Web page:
The River Indus acts as the country’s axis. So in a sense the art of Sindh, is the art of Pakistan
here are two Sindhs. One is a tract of land, the province with its boundary attached to the edge of the Punjab, Balochistan and the Indian border. This is a territory with pockets of population speaking Sindhi, Urdu, Makrani, Brahui, Gujarati and other languages; comprising cities like Karachi, Hyderabad, Larkana, Sukkur and historic locations such as Mohenjo-Daro. It has a distinct culture, manifested in dress, dance, music, artifacts, food; and a blend of urban and rural areas.
Then there is another Sindh. The Indus that flows from Skardu and travels across mainland Pakistan. It’s a river that receives waters from other sources, gathers debris, collects silt, changes its pace, course and width till it meets the waters of the Arabian Sea; which merge with the waters of oceans, because more than the ‘workers of the world’, it is the waters of the world that are united.
Not limited to a province, the River Indus is the spin of the Islamic Republic; that becomes a bridge between parts of the country. So in a sense the art of Sindh, is the art of Pakistan, because art, like waters of a river, cannot be contained within a national/ regional boundary, or confined to one society, period, usage, meaning. In the course of history, art has formed multiple connections, invited various connotations and encouraged diverse interpretations. It is not exclusive, and like the flow of water, it keeps on adding stuff from surroundings, but due to its current, it is considered pure.
The purity attained through multiplicity was recently witnessed at the Sambara Art Gallery, during its three-day Art Fest Karachi 23 (January 20-22). Waheeda Baloch curated the exhibition, Revolution/ Evolution (supported and organised by the Culture Department, Government of Sindh), with work of established and emerging artists. Even though it was an official affair, the exhibition did not resemble the exhausted, pointless and hollow events, with repeated participants, recycled discussions and rehashed pieces. The curator and the organisers offered something new, exciting and energetic.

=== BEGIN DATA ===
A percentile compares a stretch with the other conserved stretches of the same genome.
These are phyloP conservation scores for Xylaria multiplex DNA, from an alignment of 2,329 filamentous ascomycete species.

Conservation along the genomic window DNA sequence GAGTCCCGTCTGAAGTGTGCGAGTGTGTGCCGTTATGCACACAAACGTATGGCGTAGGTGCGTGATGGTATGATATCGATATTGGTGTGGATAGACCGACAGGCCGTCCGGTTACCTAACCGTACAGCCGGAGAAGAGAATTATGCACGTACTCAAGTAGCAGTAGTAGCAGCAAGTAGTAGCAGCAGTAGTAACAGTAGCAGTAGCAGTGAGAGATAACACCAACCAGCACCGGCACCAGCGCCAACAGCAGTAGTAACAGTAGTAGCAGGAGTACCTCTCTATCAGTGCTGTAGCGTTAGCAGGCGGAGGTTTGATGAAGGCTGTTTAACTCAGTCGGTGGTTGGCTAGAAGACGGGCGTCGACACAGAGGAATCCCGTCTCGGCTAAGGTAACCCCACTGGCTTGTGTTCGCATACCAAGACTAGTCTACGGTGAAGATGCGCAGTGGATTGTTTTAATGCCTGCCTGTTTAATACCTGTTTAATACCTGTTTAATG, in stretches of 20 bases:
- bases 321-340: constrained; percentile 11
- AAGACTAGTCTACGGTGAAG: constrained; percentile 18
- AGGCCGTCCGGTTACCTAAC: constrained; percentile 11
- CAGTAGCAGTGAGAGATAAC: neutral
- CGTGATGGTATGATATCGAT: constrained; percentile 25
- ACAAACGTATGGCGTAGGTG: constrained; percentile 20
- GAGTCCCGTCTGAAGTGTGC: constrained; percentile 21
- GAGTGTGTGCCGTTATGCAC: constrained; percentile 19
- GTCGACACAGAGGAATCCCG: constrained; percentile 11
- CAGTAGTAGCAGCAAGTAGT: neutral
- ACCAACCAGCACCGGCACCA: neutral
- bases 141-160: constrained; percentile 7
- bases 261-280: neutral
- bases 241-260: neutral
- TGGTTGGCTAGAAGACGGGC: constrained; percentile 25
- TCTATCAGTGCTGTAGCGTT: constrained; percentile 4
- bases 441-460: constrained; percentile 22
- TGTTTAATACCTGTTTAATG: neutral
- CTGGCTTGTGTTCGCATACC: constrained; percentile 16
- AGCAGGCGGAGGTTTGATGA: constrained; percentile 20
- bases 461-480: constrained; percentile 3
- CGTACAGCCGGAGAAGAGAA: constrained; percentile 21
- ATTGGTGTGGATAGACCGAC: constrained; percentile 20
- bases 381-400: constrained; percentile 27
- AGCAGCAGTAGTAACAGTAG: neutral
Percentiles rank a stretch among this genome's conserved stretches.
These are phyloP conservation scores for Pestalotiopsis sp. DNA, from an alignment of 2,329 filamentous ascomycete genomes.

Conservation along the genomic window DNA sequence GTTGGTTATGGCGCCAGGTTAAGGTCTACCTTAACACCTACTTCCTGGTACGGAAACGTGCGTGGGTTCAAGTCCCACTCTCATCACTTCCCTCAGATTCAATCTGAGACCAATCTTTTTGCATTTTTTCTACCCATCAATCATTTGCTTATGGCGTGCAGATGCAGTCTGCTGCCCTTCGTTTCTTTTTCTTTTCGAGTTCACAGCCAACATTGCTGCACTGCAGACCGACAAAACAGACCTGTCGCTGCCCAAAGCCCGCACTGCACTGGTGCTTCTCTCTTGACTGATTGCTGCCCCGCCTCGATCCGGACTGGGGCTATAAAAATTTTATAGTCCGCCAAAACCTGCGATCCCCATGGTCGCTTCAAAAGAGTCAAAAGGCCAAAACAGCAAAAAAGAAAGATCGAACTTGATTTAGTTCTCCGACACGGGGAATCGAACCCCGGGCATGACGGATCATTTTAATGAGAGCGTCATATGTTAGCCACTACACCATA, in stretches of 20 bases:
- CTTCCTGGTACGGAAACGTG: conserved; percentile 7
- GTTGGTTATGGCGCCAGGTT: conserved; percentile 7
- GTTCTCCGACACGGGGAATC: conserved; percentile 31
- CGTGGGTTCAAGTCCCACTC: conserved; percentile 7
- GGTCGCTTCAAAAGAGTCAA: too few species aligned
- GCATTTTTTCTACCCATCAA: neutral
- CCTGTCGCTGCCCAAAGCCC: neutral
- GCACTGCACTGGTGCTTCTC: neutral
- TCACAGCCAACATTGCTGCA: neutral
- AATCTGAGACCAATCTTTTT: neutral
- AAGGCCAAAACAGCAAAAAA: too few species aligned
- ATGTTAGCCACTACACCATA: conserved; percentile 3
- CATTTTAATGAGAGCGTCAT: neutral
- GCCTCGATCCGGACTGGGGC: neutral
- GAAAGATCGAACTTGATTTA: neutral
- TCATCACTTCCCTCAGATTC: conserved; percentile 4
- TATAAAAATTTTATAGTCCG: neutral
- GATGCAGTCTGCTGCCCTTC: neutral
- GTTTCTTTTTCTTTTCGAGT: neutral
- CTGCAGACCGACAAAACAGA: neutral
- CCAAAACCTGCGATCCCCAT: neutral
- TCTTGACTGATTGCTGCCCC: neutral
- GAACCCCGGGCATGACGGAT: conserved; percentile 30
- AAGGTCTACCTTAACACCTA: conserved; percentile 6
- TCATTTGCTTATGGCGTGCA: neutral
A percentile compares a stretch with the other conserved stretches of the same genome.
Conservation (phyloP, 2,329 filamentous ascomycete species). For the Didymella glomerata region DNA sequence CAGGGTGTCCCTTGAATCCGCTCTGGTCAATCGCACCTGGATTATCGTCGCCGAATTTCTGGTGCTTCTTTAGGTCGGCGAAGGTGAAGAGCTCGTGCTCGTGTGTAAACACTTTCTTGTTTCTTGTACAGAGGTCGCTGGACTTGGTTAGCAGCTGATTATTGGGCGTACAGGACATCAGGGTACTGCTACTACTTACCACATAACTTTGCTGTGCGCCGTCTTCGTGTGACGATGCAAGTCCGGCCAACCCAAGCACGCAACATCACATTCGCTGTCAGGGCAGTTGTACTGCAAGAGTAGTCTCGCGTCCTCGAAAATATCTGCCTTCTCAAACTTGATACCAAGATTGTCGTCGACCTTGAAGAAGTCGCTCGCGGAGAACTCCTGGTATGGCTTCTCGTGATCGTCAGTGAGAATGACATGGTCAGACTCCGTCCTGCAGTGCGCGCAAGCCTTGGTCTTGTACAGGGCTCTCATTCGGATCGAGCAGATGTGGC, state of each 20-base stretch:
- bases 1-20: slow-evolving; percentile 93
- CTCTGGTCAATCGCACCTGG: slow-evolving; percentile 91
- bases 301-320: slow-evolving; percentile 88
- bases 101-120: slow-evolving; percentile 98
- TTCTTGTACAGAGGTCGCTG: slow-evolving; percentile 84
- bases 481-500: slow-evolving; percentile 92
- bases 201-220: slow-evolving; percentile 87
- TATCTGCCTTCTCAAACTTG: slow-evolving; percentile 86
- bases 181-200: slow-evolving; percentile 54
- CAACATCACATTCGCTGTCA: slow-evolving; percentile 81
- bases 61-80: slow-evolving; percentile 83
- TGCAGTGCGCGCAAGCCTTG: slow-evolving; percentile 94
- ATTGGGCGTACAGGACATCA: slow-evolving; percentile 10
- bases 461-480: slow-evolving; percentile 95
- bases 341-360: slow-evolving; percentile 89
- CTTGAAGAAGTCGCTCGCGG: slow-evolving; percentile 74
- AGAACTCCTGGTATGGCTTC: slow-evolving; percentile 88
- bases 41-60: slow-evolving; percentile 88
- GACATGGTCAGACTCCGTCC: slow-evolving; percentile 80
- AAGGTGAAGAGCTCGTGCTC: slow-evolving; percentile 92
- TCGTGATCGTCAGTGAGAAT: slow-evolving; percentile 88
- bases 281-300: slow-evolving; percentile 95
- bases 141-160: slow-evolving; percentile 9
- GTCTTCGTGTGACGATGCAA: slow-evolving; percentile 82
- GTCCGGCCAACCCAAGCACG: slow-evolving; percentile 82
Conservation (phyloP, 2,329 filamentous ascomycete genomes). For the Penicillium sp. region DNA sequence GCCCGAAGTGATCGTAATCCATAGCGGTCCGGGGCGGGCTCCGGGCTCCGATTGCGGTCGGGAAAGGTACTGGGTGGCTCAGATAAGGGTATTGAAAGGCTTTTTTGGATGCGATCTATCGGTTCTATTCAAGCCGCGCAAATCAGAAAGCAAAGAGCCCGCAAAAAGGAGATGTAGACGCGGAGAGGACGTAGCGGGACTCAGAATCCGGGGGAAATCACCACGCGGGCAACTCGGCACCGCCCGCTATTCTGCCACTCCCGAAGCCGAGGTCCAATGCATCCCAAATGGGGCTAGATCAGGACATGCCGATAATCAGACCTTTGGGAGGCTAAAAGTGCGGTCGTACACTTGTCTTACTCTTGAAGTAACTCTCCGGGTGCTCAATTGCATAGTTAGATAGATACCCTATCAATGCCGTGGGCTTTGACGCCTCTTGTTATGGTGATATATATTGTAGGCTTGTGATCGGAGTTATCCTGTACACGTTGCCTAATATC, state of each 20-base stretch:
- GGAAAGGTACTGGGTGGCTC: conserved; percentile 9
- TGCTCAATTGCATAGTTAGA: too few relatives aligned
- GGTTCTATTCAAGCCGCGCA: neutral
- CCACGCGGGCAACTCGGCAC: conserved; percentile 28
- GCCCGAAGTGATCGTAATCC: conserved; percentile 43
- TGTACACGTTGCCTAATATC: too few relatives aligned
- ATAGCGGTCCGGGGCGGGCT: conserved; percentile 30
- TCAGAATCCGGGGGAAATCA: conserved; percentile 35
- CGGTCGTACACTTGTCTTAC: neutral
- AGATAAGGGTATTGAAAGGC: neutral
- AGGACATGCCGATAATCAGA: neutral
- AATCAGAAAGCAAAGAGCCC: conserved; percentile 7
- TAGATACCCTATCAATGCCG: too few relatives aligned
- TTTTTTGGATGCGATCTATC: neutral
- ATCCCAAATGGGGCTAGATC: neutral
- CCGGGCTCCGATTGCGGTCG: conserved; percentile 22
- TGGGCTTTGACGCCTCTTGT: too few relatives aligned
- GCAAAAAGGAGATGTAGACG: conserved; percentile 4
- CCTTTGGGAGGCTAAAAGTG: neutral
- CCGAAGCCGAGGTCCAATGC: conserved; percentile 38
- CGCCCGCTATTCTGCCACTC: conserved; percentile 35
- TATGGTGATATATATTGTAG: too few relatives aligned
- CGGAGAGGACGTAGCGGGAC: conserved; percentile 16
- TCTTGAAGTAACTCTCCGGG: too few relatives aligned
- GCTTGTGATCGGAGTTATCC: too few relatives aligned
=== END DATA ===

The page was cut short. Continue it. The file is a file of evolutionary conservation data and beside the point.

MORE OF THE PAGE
The display included artists one would not have imagined showing on the other side of the bridge (that signifies spatial, social, economic divide in the city). A careful selection of works presented points of our contemporary life: tradition, violence, security, gender, existential concerns. The exhibition consisted of two sections, separating established and emerging artists. Yet some works among the young artists’ show conveyed a level of maturity and understanding at par with the established ones. The most promising work in the emerging section was of Axel Lucas. A composition of rectangular pillars, made by binding blank pages of ordinary exercise books, producing an installation out of a stuff every school going child in Pakistan is familiar with, was impressive. At the same instance, this skyscraper-like sculpture alluded to the Tower of Babel, because lines printed on the white pages suggested words, reminding viewers of the people of Babel who “said to one another”, “let us build us a city and a tower, whose top may reach unto heaven” (1:11:3, 4). Before building this structure “they have all one language”, but “the Lord scattered them”, “and there confound their language, that they may not understand one another’s speech”. (1:11: 6, 7, 8) quite like the blank pages of paper.